Let me start by saying that I don’t care what type of diet an athlete follows. If an athlete eats in a particular way and feels healthy while displaying health, then great. What I do care about is basing choices on misinformation and propaganda. So, let’s start by defining exactly what type of eaters humans are meant to be.
There is little ability to refute that humans are omnivores. This is stated clearly and up front on some vegetarian websites as well. Here’s one example: “Humans are classic examples of omnivores in all relevant anatomical traits. There is no basis in anatomy or physiology for the assumption that humans are pre-adapted to the vegetarian diet. For that reason, the best arguments in support of a meat-free diet remain ecological, ethical, and health concerns.”
Omnivores are opportunistic feeders. We adapted to the strategy to eat what we could find in order to survive. Another example of an opportunistic eater is the bear. They will eat whatever they can find – from meat to fish to fresh berries and so on. And they do so without shame. The underpinning here is that, as humans in civilized societies we have infinite food options in front of us, we have the ability to choose how and what we eat. Animals purpose-built as carnivores or as herbivores lack this ability to choose.
One area of confusion is when people start beating a particular type of diet drum without really understanding the distinction between taxonomy (classifying organisms in certain categories) and diet (dietary characteristics). Members of the mammalian Order Carnivora may or may not be exclusive meat eaters. Those which eat only meat are carnivores. Dietary adaptations are not limited by a simple dichotomy between herbivores (strict vegetarians) and carnivores (strict meat-eaters), but include frugivores (predominantly fruit), gramnivores (nuts, seeds, etc.), folivores (leaves), insectivores (carnivore-insects and small vertebrates), and more. It is also important to remember that the relation between the form (anatomy/physiology) and function (behavior) is not always one-to-one. Individual anatomical structures can serve one or more functions and similar functions can be served by several forms. In other words, there do not appear to be many hard-and-fast rules.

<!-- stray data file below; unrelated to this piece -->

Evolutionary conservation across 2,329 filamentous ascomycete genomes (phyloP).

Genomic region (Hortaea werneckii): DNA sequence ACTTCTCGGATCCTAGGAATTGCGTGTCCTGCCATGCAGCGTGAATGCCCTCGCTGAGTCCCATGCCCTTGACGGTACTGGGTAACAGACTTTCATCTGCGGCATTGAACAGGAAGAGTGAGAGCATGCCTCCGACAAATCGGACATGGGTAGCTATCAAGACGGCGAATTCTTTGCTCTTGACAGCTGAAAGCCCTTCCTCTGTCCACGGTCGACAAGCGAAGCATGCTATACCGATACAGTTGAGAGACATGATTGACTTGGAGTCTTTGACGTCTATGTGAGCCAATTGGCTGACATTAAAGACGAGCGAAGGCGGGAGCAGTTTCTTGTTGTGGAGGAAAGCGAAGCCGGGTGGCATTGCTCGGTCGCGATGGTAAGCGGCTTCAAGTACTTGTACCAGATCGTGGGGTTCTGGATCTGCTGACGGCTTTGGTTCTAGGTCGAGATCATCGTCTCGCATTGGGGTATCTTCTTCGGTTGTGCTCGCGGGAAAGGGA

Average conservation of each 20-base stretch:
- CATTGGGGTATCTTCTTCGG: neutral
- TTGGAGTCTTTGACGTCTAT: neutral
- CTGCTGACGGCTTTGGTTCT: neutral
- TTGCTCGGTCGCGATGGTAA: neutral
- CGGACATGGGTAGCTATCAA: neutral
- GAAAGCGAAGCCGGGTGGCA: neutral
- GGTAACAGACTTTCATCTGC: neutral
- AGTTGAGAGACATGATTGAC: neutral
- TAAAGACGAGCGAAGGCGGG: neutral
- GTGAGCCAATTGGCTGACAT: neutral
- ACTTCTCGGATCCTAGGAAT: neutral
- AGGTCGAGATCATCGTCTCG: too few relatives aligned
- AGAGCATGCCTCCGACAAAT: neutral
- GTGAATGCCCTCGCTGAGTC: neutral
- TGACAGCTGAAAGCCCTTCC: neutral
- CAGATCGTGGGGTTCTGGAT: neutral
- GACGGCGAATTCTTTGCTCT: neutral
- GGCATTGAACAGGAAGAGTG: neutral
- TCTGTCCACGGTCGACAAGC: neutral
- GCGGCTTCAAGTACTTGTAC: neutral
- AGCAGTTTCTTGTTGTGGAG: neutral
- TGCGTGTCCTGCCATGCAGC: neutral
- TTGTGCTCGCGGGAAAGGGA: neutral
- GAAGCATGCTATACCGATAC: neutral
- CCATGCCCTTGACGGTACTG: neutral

One lens into the irresponsibility of how some people justify certain dietary decisions is those who beat the frugivore and vegetarian drums while pointing to our closest relatives and say, “See, primates and great apes don’t eat meat. Look how powerful they are just subsisting on plants. Humans should turn their noses up at meat, too.” Well, what a lot of people seem to either not know or forget is that we are most genetically similar to chimpanzees. And, guess what? Chimps are omnivores. They hunt, kill and eat any animals they can. In other words, they are opportunistic when the chance to eat meat presents itself.